79 (1986), the Court rejected a constitutional challenge to a sentencing scheme under
which a defendant might be sentenced to a mandatory minimum term of imprisonment
if the court found by a preponderance of the evidence the presence of a particular
sentencing factor, in this case that the defendant had brandished a firearm during
commission of the underlying offense. As the popularity and diversity of these judicial
sentencing factor schemes grew, the Court became increasingly uneasy with their
implications. If facts that might otherwise have been cast as elements of a crime could
instead be classified as judicial sentencing factors, what would become of the
constitutional right to a jury trial and the due process right to conviction only upon proof
beyond a reasonable doubt?9
State v. Blakely, 111 Wash.App. 851, 47 P.3d 149 (Wash.App. 2002).
Wash.Rev.Code Ann. §9A.40.030(3)(1997).
Wash.Rev.Code Ann. §9A.20.021(1)(b)(1997).
Wash.Rev.Code Ann. §§9.94A.320. Table 2.V; 9.94A.310. Table 1(1) V, (3)(b) (1997).
111 Wash.App. at 860, 47 P.3d at 154.
Wash.Rev.Code Ann. §§9.94A.120(2); 9.94A.390 (1997).
111 Wash.App. at 860, 47 P.3d at 154.
111 Wash.App. at 870-71, 47 P.3d at 159.
See e.g., Jones v. United States, 526 U.S. 227 (1999), where in an exercise of constitutional
avoidance, the Court adopted a strained “element-of-the-crime,” statutory construction in order
to avoid a constitutionally suspect but otherwise more plausible “judicial-sentencing-factor”
The Court’s doubts took shape in Apprendi v. New Jersey, 530 U.S. 466 (2000).
Apprendi had been convicted of a crime punishable by imprisonment for not more than
10 years. He had been sentenced to imprisonment for 12 years, however, based on the
sentencing judge’s determination (by a preponderance of the evidence) of the applicability
of a statutory hate crime enhancement. This, the Court declared, neither due process nor
the Sixth Amendment permits, for “[o]ther than the fact of a prior conviction, any fact that
increases the penalty for a crime beyond the prescribed statutory maximum must be
submitted to a jury, and proved beyond a reasonable doubt,” 530 U.S. at 460.
Response to Apprendi. After Apprendi, the Supreme Court affirmed the
continued vitality of McMillan: judicial determination by preponderance of the evidence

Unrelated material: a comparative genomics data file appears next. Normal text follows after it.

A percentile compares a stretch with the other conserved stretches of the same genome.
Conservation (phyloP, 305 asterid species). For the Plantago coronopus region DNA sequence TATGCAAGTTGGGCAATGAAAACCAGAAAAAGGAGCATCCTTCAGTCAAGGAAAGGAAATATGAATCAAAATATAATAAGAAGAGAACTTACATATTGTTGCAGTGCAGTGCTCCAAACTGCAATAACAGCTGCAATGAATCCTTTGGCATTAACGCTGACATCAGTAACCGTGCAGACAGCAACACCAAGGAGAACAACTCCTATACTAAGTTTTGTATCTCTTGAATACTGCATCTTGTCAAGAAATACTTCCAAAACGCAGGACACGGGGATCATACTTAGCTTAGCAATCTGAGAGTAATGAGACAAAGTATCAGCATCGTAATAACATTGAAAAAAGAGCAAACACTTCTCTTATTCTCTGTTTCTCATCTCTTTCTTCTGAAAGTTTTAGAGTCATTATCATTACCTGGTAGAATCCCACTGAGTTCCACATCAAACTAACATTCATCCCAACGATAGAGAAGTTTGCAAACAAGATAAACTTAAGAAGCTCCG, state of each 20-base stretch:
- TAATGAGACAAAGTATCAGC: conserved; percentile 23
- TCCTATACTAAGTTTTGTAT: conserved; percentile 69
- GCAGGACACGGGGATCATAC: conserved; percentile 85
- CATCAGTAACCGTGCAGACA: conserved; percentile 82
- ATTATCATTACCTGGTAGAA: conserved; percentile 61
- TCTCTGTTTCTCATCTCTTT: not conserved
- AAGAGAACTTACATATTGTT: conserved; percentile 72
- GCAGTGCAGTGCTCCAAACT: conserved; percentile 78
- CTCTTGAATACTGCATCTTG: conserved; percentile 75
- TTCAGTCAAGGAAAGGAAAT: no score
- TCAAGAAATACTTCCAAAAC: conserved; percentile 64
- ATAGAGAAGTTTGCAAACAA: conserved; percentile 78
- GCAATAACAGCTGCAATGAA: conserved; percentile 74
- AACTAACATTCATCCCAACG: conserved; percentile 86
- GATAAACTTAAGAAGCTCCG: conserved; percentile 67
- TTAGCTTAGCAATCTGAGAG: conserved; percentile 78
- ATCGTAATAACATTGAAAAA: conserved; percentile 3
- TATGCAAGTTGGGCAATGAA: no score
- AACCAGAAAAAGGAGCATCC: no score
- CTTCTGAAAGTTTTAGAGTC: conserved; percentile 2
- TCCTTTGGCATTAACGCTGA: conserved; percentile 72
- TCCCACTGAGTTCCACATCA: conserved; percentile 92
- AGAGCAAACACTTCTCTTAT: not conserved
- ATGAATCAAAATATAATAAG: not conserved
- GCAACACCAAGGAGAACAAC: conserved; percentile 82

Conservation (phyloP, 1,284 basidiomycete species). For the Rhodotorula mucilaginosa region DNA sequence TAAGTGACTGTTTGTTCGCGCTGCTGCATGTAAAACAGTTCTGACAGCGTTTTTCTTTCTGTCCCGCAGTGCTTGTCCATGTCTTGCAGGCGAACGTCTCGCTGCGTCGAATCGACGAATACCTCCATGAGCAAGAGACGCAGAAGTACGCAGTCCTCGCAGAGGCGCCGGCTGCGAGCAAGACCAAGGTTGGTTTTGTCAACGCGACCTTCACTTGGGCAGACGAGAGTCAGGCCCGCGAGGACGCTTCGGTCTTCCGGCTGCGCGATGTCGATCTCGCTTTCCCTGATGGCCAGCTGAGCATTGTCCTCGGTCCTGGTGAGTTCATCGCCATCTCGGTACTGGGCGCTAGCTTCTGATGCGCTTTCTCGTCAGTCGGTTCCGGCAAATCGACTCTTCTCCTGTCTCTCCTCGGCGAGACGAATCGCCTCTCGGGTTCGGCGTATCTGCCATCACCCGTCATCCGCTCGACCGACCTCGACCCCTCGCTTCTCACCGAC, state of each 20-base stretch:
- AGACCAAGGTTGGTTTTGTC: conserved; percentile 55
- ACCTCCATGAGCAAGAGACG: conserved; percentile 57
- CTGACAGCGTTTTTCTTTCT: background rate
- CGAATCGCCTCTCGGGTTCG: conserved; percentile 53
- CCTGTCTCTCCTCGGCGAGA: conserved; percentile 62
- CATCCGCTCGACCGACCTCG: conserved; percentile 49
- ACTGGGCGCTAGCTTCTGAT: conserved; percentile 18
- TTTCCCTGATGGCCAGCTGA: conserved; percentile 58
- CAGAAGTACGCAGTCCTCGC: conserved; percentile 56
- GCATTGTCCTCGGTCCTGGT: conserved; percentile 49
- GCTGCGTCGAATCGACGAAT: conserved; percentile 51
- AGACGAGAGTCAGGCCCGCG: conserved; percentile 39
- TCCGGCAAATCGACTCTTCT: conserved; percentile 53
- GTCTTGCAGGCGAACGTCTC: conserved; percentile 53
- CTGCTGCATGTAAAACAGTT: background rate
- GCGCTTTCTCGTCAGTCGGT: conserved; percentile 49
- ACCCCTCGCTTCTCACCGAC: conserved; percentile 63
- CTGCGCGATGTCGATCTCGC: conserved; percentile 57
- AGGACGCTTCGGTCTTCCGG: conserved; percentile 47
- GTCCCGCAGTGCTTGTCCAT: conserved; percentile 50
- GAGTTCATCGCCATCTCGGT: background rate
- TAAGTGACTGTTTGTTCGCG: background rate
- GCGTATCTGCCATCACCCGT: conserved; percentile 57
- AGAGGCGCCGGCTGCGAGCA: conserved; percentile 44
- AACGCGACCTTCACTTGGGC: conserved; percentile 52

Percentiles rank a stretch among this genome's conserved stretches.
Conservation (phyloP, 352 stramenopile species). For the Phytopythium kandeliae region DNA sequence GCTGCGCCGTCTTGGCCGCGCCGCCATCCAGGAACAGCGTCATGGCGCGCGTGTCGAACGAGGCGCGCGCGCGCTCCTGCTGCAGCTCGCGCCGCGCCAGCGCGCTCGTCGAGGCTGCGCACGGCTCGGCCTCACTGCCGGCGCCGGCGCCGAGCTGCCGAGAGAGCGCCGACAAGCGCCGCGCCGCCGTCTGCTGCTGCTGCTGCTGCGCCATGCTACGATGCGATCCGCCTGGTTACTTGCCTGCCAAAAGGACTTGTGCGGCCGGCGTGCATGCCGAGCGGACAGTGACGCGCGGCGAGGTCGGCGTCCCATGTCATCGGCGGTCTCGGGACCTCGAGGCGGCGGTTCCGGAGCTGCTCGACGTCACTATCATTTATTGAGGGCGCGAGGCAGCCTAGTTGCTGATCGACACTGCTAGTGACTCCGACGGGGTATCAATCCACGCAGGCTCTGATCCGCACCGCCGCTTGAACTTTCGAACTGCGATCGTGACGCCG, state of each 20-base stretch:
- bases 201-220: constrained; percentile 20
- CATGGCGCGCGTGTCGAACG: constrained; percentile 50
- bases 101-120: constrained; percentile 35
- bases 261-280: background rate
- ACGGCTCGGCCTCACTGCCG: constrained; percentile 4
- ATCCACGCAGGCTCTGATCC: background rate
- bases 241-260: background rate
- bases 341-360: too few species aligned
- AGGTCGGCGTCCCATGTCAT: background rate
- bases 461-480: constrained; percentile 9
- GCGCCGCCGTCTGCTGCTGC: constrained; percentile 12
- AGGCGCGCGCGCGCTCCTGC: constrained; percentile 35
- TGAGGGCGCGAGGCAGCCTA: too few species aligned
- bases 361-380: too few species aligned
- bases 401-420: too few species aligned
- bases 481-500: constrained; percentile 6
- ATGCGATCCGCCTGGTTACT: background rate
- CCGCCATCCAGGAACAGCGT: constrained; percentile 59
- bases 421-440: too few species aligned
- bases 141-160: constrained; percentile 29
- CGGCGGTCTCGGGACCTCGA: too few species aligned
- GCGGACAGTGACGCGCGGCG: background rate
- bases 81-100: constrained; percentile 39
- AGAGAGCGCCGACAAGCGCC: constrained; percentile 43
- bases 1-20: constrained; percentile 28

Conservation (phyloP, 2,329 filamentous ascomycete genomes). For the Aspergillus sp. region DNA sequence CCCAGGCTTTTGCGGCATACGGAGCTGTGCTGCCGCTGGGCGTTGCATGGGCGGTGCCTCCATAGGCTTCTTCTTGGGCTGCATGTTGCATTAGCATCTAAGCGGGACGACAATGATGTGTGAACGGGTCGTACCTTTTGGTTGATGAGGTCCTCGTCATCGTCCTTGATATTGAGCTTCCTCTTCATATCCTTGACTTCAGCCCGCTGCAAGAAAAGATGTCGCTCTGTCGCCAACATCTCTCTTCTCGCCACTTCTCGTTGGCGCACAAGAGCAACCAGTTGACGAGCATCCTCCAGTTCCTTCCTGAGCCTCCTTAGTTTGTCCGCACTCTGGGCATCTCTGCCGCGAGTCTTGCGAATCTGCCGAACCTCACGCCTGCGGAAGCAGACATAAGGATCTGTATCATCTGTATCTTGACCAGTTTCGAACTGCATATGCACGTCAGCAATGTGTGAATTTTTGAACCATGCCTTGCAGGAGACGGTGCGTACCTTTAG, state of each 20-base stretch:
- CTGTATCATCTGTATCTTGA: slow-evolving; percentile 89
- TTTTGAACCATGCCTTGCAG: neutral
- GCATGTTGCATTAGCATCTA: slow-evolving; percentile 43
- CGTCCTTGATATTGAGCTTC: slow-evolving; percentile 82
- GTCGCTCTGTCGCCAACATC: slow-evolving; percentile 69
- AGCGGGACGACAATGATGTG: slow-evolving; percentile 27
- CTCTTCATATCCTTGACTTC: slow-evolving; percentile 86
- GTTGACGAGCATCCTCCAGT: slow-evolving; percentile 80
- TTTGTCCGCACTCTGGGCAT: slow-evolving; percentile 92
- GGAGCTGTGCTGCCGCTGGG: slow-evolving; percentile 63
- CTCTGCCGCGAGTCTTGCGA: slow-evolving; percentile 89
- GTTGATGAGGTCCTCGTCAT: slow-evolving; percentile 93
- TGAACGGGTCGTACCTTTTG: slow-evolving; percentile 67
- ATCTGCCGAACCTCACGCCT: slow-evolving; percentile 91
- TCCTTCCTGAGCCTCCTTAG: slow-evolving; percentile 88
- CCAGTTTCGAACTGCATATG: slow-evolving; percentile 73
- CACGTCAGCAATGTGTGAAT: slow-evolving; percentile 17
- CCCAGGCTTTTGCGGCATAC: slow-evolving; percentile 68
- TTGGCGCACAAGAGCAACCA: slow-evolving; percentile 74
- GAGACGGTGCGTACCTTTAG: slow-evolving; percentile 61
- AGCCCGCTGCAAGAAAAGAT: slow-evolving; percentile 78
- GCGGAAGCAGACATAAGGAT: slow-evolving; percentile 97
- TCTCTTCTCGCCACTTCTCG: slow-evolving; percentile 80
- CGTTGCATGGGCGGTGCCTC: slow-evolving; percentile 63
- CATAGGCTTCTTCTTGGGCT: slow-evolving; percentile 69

of a fact that results in the imposition of a mandatory minimum sentences offends neither
due process nor the Sixth Amendment as long as it falls beneath the statutory maximum
penalty.10 It confirmed that the principles identified in Apprendi applied with equal force
to the right to grand jury indictment in federal felony cases,11 and to the right to have a
jury determine the presence or absence of the aggravating factors required for imposition
of the death penalty.12
Among the state and lower federal appellate courts, a narrow construction settled
upon the statement in Apprendi that “other than the fact of a prior conviction, any fact that
increases the penalty for a crime beyond the prescribed statutory maximum must be
submitted to a jury, and proved beyond a reasonable doubt.” Apprendi governed the
world beyond the statutory maximum penalty set for a crime, it was often said.
Sentencing guidelines and the exercise of judicial sentencing authority beneath that
statutory ceiling rested beyond the shadow of Apprendi, they believed.13 They were
Blakely. The question in Blakely is simply does Apprendi’s “statutory maximum”
refer to the 10 year maximum for second degree kidnaping or the 53 month ceiling of the
applicable sentencing guideline. The question turns on what the jury found or the
defendant conceded, since “the ‘statutory maximum’ for Apprendi purposes is the
maximum sentence a judge may impose solely on the basis of the facts reflected in the
Harris v. United States, 536 U.S. 545, 568 (2002).
United States v. Cotton, 535 U.S. 625, 632 (2002).
Ring v. Arizona, 536 U.S. 584, 589 (2002).
See generally, Bibas, Apprendi in the States: The Virtues of Federalism as a Structural
Limitation Errors, 94 JOURNAL OF CRIMINAL LAW & CRIMINOLOGY 1 (2003). Justice
O’Connor’s dissent in Blakely notes that “Prior to today, only one court had ever applied
Apprendi to invalidate application of a guidelines scheme,” 124 S.Ct. at 2547 n.1, citing inter
alia, State v. Gould, 271 Kan. 394, 23 P.3d 801 (2001), and contra, United States v. Goodine, 326